Tips and NotesEdit
Articles and GenderEdit
French nouns are separated into two groups: masculine and feminine. Masculine nouns are accompanied by masculine modifiers (articles, adjectives, etc.). Feminine nouns are accompanied by feminine modifiers. In general, words that refer to males are masculine while words that refer to females are feminine.
This lesson asks us to change the indefinite and definite articles depending on the gender of our three vocabulary words:
- un garçon, le garçon
- une fille, la fille
- une femme, la femme
L' and the silent hEdit
This lesson demonstrates two pronunciation/orthography issues in French.
- homme is written with a silent h
- le + homme = l'homme
Whenever a word begins with a vowel sound, the singular definite article (le/la) loses its vowel and joins the word.
This lesson shows the usual word order of articles, adjectives, and nouns within a noun phrase.
- un garçon riche
- une pomme rouge
The article (determiner) comes first and adjectives (modifiers) usually come after the noun. We will see later that certain adjectives are often placed before the noun. Note, riche and rouge are used with both masculine and feminine nouns. We will see later (in Adjectives 1) that adjectives usually change to agree in gender.
Conjugation: être (present, indicative, singular)Edit
In English, the verb "to be" has different forms:
- I am
- you are
- he is, she is
Verbs in French have different forms as well. In this lesson we see some of the forms for the verb être.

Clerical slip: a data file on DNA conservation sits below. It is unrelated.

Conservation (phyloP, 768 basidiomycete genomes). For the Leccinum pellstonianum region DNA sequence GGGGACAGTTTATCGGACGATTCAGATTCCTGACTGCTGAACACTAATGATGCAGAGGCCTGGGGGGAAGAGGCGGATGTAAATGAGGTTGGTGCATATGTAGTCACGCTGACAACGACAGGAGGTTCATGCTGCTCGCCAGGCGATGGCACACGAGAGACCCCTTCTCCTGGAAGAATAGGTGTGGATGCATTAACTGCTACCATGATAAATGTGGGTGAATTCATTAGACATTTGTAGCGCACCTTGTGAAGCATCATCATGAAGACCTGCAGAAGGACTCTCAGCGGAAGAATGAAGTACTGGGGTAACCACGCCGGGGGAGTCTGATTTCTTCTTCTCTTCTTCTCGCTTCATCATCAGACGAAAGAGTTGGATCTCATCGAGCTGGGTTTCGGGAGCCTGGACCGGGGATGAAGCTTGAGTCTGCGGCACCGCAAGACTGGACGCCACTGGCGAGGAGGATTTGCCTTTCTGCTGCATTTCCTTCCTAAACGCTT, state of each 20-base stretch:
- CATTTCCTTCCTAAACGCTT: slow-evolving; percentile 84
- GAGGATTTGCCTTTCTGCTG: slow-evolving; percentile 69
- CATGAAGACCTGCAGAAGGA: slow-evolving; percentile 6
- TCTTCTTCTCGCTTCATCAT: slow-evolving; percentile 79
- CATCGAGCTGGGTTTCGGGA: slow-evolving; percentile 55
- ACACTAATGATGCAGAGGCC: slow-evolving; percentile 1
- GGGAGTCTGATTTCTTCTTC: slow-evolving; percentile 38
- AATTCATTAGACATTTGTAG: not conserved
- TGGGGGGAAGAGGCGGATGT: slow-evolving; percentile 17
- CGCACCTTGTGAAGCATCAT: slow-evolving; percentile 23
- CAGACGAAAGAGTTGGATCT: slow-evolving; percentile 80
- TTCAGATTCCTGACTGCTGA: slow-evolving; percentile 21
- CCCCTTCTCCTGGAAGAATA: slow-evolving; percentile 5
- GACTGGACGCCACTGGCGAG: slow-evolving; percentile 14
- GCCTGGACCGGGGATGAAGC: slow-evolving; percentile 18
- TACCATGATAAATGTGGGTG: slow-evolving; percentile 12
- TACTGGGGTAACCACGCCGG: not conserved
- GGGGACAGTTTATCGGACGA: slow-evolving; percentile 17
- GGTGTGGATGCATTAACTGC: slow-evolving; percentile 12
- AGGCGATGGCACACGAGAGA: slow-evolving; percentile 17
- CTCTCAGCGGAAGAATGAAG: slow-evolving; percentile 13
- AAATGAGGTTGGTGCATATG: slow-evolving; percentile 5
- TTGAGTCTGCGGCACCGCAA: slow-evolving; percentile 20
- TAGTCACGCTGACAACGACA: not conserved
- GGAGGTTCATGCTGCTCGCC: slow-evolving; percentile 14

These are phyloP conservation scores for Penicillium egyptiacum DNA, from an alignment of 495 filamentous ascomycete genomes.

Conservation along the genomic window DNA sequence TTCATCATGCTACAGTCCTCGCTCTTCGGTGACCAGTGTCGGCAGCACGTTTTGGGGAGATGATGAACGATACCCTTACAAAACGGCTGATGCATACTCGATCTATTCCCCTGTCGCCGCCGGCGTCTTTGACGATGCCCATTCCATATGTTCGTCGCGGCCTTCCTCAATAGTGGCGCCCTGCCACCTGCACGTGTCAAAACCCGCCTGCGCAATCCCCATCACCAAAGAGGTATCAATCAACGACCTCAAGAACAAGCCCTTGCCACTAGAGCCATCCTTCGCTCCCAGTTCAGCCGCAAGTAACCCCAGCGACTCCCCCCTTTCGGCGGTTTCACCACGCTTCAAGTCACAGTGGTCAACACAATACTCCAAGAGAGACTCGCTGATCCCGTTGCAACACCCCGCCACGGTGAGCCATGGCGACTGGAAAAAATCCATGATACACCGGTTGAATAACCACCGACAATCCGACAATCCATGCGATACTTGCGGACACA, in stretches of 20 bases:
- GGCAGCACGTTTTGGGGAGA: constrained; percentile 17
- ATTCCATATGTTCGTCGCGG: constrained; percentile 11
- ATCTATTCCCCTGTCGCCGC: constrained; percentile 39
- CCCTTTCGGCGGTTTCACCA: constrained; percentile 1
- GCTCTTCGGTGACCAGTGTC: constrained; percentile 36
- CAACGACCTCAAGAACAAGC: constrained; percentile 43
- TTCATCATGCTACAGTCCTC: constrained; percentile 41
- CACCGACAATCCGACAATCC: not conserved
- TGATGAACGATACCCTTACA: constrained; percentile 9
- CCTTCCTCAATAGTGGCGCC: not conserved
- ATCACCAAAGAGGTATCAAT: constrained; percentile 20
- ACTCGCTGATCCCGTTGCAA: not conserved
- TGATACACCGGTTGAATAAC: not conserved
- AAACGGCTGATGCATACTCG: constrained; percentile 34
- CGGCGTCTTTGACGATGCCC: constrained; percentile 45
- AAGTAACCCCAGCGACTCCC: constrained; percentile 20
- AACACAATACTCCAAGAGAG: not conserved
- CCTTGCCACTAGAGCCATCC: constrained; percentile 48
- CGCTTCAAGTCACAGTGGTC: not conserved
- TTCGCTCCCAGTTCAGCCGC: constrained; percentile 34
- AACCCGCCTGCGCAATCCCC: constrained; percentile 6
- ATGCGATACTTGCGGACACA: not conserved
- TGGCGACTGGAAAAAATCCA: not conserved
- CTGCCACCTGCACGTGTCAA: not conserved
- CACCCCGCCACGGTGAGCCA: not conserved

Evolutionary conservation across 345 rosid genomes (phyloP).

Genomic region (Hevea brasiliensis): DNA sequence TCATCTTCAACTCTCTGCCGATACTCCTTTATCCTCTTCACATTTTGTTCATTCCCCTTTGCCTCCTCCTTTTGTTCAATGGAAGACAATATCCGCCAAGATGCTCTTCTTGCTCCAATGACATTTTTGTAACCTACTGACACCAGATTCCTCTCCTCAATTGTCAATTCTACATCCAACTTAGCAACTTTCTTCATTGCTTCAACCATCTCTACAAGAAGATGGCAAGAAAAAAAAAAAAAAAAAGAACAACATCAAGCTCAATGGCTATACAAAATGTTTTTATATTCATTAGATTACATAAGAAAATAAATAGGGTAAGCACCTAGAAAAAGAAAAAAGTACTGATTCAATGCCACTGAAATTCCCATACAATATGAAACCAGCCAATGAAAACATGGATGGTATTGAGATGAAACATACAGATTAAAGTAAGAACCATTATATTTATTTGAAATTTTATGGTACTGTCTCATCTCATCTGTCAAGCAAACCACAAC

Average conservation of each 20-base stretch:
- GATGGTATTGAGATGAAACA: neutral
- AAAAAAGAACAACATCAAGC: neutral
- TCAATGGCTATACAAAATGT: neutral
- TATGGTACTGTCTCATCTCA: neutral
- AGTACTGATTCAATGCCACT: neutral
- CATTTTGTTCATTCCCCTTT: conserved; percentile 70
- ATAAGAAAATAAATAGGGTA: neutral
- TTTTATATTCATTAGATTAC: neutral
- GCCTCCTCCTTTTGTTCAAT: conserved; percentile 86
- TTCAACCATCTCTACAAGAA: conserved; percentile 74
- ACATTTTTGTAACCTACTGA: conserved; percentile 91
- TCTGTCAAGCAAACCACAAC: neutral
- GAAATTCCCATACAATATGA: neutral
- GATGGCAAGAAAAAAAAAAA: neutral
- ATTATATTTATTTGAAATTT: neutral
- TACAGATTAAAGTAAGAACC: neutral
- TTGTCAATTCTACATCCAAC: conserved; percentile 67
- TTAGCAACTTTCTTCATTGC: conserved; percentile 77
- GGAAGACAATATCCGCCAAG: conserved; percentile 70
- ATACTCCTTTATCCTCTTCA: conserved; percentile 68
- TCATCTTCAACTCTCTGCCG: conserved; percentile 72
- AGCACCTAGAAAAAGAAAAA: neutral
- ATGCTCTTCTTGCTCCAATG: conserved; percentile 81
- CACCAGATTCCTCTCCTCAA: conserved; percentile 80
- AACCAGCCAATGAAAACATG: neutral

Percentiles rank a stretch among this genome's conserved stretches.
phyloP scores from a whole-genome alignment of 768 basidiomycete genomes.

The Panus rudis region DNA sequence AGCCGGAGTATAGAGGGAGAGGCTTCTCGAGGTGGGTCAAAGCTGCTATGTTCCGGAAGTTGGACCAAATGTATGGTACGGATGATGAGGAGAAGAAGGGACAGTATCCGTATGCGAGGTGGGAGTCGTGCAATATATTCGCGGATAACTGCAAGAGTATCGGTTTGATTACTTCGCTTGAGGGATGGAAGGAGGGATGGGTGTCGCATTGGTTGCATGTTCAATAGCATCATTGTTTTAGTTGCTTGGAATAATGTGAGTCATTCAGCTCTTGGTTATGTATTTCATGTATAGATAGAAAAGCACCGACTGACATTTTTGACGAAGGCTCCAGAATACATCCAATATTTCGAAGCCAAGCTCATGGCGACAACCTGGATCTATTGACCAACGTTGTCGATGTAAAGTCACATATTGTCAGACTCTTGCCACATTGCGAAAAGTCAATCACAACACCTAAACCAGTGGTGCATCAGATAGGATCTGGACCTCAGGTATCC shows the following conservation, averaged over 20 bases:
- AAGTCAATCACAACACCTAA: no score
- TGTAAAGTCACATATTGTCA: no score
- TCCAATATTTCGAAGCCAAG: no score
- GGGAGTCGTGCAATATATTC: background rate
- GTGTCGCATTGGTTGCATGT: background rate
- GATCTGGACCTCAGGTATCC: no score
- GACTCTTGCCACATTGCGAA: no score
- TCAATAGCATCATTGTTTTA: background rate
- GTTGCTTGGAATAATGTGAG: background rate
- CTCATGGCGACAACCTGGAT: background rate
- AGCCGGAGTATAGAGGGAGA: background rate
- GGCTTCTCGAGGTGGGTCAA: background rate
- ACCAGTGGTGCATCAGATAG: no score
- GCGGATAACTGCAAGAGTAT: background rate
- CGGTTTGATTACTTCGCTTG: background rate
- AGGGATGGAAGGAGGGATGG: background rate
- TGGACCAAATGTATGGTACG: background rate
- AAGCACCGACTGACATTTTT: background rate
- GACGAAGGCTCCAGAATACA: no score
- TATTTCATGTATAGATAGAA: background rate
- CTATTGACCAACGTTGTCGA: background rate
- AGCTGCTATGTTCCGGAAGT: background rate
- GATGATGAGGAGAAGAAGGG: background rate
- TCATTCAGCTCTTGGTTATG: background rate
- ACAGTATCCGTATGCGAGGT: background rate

- je suis
- tu es
- il est, elle est
The word enfant means "child" and can refer to either a boy or a girl.
- un enfant (a child in general)
- un enfant (a male child)
- une enfant (a female child)
Remember, le and la both become l' before words which start with vowel sounds.
Tense Usage: PresentEdit
The present tense is used to describe
- habitual actions: I eat an apple every Friday.
- current actions: I am eating an apple right now.
- historical present narration: First, I eat an apple, then I tell John, "Listen. This is important."
Both the simple (I eat) and progressive (I am eating) aspects are covered in French by the same form (je mange). If you really want to emphasize the progressive aspect of an action in French, you can use the construction être en train de, as in "Je suis en train de manger maintenant."
Sentence Pattern: Intransitive and Transitive VerbsEdit
The verb manger is an example of an intransitive verb. It only requires someone to do the action, like I, you, he, the man, etc.
- Je mange. (I eat. I am eating.)
- Tu manges.
- Il mange.
The verb manger is also a transitive verb. A transitive verb not only requires a subject, but also an object.
- Je mange une pomme
Here the subject is je and the object is une pomme.
Pronunciation: es, est, etEdit
French has a lot of words that are pronounced the same. You will have to depend on context to understand which word was said. This unit introduced es, est, and et, all of which are pronounced like "eh".
- Tu es une fille.
- Il est un garçon.
- Le garçon et la fille.
Important verb: avoirEdit
The two most common verbs in French are être (to be) and avoir (to have). In this lesson we see avoir being used to indicate possession
- Elle a un chat.
- Il a une fille.
And for those of you who can't wait, here is the conjugation for singular subjects.
- tu as
- il/elle a
- la = the (feminine)
- la fille = girl
- le = the (masculine)
- le garçon = boy
- je = I
- suis = am
- un = a/an (masculine)
- la femme = woman
- une = a/an (feminine)
- l' = the (contracted form of le/la)
- l'homme = man (m.)
- est = is
- la pomme = apple
- rouge = red
- riche = rich
- tu = you
- es (2nd informal sing. pers.) = are
- l'enfant = child (m. or f.)
- mange (1st sing. pers.) = eat
- mange (3rd sing. pers.) = eats
- manges (2nd informal sing. pers.) = eat
- l'orange = orange (f.)
- il = he
- elle = she
- calme = calm
- le chat = cat
- noir = black
- la robe = dress
- a (3rd sing. pers.) = has
- et = and